Ransomware and destructive malware. You either groan with media fatigue or cringe at the thought of getting blown off the map by bitcoin bandits…perhaps both. For many organizations, creating a multi-leveled disaster recovery plan to accommodate this potential threat is now a top priority. The problem is, many organizations create a DR plan but don’t test each year.

It’s easy to procrastinate DR testing, as it’s a costly activity in terms of both hours and infrastructure. But failure to test in a complete and realistic scenario can leave an organization woefully unprepared for some of the ancillary activities like communication and ownership of action. Essentially, the first time the crisis team meets should never be during a crisis.

Simulating an attack around a table with a few colleagues doesn’t replace live testing, but it does uncover things you may not otherwise think of. This blog series will help walk through the setup and execution of a tabletop exercise for testing your DR plan. In true RPG style, this post will show how to simulate an unfolding disaster and apply your DR strategy in response.

The advantage of running a tabletop exercise is its lightweight impact in terms of time and resources. These exercises can give you a real feel for how (un)prepared you are to deal with a digital smoking hole. Here’s how you can get started:

Identify Key Stakeholders

The first step to running a tabletop exercise is determining who needs to be involved in the event of a cyberattack. The workshop should include members of the core crisis team, such as: CIO, CISO, I&O leader(s), IT DR, and the Business Continuity Manager. Potentially other roles that face customers and suppliers could come into the mix. For example, if the payroll system is suddenly displaying a ransom demand, then HR needs to be in the loop. Different scenarios require different stakeholders, and it’s always shocking to see how many departments are impacted by any disaster.

Master Your Talk Track

Now that we have the party list, I want to get into the business justification because inviting your team to run around with imaginary hackers and trolls might be a career-limiting move. You are going to need to have your talk track down to convince everybody to get on board.

When pitching this to your team, explain how running a fictitious DR scenario promotes out-of-the-box thinking and forces you to think about things you hadn’t considered before. Tabletop exercises uncover lessons that help aid creativity and improve your existing DR and/or BCM plans.

Determine the Business Impact

Next up, it’s time to understand your mission-critical applications. Quantifying the importance of any individual application to the business can be challenging, so start by identifying which applications keep the business running. Ask yourself: What does the business do and produce? What services are provided? Who owns that responsibility? Are we in an emergency state when it’s impossible to ship and receive orders or is that a temporary inconvenience since other departments can keep running? When measuring an attack by “goods not produced per hour” (for example), you can determine what is really mission-critical when everything lights up red.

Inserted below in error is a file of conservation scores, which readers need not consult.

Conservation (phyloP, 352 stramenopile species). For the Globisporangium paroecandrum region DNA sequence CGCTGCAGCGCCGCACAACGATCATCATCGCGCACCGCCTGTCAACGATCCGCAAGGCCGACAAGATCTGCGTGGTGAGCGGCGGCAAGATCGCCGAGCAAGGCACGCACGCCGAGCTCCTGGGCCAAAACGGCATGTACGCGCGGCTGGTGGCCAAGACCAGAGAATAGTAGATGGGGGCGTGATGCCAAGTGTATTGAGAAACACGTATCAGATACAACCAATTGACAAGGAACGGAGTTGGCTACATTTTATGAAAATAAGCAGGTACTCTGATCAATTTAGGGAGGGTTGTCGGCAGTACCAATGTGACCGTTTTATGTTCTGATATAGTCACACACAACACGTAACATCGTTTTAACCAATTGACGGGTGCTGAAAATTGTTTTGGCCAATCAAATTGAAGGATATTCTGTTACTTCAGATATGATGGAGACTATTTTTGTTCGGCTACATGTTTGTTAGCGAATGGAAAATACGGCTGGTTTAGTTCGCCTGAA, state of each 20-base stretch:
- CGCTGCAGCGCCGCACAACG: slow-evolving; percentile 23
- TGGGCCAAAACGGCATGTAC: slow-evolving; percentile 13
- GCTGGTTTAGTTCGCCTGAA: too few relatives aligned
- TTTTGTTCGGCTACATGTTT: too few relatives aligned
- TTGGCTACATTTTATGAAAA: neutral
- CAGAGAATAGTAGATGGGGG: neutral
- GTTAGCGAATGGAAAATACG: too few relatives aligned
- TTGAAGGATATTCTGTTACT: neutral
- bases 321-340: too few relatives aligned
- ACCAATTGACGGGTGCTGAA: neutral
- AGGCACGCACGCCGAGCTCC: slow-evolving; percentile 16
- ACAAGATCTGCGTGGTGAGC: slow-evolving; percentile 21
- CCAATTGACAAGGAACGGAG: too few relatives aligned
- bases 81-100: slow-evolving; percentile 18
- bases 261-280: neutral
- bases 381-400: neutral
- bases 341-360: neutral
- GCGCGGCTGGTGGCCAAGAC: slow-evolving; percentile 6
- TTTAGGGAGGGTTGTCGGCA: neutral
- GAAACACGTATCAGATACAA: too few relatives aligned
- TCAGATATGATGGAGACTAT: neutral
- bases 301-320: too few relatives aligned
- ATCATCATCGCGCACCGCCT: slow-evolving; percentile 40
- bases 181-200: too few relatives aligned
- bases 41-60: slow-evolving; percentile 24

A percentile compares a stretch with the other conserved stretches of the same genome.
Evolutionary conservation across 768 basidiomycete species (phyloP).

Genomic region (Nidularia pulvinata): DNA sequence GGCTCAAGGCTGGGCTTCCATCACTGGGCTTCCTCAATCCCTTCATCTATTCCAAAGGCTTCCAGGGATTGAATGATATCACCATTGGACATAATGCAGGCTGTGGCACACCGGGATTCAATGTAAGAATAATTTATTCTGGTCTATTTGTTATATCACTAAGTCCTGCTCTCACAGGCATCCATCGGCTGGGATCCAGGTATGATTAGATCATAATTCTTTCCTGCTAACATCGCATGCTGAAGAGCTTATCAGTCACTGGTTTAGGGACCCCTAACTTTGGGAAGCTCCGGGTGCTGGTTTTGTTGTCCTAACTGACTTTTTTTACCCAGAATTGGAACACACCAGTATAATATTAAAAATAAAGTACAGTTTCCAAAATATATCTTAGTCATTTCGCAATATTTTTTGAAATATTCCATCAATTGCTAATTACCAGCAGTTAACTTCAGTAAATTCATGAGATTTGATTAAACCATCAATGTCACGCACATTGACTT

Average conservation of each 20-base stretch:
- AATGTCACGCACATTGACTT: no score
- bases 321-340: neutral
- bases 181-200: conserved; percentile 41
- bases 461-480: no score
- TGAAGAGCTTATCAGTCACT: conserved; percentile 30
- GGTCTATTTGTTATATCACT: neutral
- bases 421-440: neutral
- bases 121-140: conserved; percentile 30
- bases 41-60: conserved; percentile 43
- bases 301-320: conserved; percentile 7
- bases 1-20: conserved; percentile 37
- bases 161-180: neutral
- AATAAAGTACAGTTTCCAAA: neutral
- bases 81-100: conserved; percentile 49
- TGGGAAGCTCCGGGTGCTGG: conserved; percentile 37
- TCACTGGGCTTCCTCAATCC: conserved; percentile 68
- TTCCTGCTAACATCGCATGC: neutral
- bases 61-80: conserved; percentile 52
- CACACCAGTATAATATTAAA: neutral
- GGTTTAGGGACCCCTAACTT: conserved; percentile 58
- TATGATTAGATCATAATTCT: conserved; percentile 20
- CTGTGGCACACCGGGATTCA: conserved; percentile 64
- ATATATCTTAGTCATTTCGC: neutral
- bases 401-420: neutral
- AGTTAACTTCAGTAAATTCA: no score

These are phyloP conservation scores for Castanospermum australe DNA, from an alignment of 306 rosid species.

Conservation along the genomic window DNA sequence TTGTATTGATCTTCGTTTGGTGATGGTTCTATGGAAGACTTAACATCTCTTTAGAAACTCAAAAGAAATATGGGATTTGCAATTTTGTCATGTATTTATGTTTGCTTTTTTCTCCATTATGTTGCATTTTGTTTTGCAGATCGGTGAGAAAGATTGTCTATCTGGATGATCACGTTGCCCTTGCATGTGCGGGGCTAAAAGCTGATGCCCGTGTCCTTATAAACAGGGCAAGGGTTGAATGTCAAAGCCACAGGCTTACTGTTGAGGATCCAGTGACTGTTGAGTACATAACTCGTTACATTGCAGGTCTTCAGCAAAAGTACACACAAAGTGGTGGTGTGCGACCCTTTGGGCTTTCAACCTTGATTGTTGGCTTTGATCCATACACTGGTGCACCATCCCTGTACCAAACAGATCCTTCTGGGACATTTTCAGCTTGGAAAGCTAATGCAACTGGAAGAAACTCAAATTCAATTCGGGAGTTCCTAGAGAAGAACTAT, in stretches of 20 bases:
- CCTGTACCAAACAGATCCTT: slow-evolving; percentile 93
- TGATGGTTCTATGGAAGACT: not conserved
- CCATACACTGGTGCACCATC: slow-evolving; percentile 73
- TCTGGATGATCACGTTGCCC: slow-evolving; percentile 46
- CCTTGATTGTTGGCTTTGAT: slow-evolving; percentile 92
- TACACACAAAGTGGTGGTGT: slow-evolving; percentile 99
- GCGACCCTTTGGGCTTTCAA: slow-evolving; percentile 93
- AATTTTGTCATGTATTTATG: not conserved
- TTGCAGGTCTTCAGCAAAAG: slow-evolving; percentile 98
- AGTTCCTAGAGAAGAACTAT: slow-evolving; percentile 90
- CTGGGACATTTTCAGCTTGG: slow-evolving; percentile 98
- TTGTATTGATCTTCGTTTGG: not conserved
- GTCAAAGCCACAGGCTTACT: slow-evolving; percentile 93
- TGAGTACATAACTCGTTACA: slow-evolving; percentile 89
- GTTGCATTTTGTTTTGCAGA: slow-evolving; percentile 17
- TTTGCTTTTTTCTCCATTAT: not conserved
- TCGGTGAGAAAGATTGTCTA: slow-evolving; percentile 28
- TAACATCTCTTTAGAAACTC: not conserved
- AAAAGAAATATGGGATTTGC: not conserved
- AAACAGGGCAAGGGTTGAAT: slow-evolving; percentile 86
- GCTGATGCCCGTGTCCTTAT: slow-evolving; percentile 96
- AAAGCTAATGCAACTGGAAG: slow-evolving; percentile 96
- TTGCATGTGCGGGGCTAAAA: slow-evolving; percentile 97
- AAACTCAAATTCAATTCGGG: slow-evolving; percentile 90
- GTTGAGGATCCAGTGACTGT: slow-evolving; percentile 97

Understand Application Dependency Chains

Applications are all part of a chain that keeps the business running, so the next step is to find out how everything is connected. When you look at the supply and distribution chains and contingency management, the vulnerable components come into sharp focus. I have run workshops like this in the past, and you would be amazed at what you miss during paper planning for DR. If I am a logistics company, what happens if I cannot take new orders or track current shipments. If I am a car manufacturer, what happens when key components or portions of the supply chain stop? Which applications and services support those activities (don’t forget DNS, Time Servers, and AD)?

Start the Workshop

Now it’s time to execute your tabletop workshop. Begin by mapping the malware attack and its damage as it progresses. As you move along the attack’s journey, you will uncover many details that would have to be dealt with ad hoc during an actual crisis.

You should ask questions like: Is it feasible to initiate a restore for the number of systems impacted? Do we need more information? Can we reasonably restore a backup at this point?  If replication is in use, do we have snapshots we can trust? Who gets notified when? Is it time to inform the CEO? Is it time to notify customers/suppliers or the media? Is there an analogue paper and pencil or whiteboard failover that is possible? All of this adds to the reality of the situation, and makes the group think about what departments are going to be involved in all these tasks.  They are going to fail miserably the first time, and they should.

After the scenario is complete, there will be a behind-the-scenes portion where the curtain is lifted.  This will be the start of follow-up.

Next up:  It’s 8:00am, and folks are starting to come in.  Susan from Help Desk called IT to say, “The team down in shipping are saying their scanners are displaying error messages when they try to receive or send.”

Want to learn more about our multi-leveled defense against ransomware? Read this tech deep dive, Rubrik Polaris Radar: Monitor, Detect, Recover.